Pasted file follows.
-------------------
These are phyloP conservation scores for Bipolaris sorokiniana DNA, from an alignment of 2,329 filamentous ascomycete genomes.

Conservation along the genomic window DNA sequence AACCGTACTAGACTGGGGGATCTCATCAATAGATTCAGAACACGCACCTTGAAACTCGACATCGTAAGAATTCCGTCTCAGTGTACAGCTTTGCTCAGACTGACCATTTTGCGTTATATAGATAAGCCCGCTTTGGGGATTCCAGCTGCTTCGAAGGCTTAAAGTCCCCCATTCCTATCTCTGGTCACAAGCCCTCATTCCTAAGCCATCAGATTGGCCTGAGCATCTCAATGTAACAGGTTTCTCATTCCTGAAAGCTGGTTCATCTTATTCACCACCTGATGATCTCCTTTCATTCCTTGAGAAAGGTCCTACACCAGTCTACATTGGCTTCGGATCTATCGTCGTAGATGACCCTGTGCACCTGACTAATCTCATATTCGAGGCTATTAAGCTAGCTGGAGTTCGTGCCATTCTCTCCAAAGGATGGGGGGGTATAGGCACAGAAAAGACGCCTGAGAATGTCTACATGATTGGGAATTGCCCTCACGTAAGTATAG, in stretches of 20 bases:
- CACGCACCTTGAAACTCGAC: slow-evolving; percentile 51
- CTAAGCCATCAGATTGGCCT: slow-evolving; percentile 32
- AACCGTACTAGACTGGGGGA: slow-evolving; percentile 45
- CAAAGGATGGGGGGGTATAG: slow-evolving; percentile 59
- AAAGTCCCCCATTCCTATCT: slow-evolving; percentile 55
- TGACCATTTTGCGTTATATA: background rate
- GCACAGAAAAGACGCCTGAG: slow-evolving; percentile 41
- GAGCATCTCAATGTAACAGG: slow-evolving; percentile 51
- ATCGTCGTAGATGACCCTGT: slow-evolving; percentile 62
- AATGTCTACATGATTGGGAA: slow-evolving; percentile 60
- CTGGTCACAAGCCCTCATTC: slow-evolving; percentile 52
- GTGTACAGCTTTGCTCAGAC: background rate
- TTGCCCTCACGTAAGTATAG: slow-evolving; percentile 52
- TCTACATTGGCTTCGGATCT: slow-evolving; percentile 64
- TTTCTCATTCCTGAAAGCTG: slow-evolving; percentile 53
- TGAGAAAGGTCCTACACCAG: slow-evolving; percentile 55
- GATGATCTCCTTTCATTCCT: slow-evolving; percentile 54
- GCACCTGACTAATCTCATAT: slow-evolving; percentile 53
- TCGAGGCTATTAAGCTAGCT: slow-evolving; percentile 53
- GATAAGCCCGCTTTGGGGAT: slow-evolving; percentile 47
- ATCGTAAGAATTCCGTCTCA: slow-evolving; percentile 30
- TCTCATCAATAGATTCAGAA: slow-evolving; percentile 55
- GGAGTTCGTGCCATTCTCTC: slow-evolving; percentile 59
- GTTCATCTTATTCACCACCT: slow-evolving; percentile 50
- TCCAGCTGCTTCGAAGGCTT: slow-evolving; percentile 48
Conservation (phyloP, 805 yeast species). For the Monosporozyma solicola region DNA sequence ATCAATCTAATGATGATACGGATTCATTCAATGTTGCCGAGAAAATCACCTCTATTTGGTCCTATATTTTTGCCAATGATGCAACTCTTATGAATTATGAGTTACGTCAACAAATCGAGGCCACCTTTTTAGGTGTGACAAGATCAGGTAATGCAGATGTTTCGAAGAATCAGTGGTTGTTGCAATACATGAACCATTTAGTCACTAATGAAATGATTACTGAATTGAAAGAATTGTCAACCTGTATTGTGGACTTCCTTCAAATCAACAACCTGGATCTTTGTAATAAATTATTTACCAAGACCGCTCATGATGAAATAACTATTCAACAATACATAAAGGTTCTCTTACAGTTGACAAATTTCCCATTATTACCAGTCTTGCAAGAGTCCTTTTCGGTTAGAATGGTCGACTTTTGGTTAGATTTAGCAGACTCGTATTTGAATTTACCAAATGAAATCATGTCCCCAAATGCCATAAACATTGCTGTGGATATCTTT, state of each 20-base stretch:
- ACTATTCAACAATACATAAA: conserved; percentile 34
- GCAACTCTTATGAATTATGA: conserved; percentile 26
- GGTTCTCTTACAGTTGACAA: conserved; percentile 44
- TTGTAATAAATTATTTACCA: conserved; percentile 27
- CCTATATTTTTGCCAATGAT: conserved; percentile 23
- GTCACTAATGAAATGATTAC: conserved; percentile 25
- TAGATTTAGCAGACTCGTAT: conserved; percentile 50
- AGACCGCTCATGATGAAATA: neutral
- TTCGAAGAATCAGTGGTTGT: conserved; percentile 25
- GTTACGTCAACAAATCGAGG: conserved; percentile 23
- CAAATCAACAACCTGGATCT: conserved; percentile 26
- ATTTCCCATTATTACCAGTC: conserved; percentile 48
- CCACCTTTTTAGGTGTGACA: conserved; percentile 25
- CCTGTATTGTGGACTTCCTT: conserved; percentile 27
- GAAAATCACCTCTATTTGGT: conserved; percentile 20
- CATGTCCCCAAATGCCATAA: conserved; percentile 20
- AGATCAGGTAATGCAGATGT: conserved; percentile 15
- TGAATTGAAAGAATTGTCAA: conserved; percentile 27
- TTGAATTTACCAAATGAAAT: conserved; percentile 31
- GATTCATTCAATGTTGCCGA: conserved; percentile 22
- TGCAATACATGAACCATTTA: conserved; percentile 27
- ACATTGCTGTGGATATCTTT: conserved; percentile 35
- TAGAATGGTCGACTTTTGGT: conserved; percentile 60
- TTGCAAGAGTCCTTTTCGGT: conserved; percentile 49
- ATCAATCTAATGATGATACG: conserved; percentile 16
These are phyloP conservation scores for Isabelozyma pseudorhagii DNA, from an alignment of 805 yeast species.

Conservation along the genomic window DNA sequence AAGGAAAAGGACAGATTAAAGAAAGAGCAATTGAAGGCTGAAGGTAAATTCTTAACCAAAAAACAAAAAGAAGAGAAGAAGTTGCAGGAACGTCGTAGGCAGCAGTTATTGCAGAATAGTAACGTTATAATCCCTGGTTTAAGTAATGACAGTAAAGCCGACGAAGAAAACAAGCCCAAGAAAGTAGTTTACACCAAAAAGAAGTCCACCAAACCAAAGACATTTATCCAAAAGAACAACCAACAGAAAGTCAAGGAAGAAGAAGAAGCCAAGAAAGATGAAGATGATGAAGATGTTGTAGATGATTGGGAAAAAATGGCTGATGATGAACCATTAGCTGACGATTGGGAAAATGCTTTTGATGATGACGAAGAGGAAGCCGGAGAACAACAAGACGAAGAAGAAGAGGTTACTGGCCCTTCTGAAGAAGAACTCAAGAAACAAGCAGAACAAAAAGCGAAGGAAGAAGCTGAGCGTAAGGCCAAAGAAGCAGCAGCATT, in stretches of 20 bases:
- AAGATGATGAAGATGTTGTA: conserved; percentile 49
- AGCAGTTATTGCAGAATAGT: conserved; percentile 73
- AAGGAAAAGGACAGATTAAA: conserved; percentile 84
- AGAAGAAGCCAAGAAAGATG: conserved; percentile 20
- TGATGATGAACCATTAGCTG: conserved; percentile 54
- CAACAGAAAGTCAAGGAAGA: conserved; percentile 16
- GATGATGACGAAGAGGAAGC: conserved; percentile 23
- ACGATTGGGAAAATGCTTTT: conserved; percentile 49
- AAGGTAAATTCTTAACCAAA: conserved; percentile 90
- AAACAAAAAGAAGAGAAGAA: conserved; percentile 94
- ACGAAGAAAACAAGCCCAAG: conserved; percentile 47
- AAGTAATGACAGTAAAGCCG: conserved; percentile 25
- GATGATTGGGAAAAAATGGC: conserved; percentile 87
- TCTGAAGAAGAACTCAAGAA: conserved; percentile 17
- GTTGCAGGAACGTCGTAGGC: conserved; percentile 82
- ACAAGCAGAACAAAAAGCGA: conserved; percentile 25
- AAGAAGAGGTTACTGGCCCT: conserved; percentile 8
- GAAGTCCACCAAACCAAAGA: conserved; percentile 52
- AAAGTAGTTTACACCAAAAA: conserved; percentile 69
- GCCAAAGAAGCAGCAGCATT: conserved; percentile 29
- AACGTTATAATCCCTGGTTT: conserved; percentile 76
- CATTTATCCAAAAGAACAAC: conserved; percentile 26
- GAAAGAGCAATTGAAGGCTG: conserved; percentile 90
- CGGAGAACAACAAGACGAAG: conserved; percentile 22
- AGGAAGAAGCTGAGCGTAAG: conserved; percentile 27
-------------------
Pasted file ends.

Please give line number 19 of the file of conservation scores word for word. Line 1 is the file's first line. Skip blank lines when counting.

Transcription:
- GATGATCTCCTTTCATTCCT: slow-evolving; percentile 54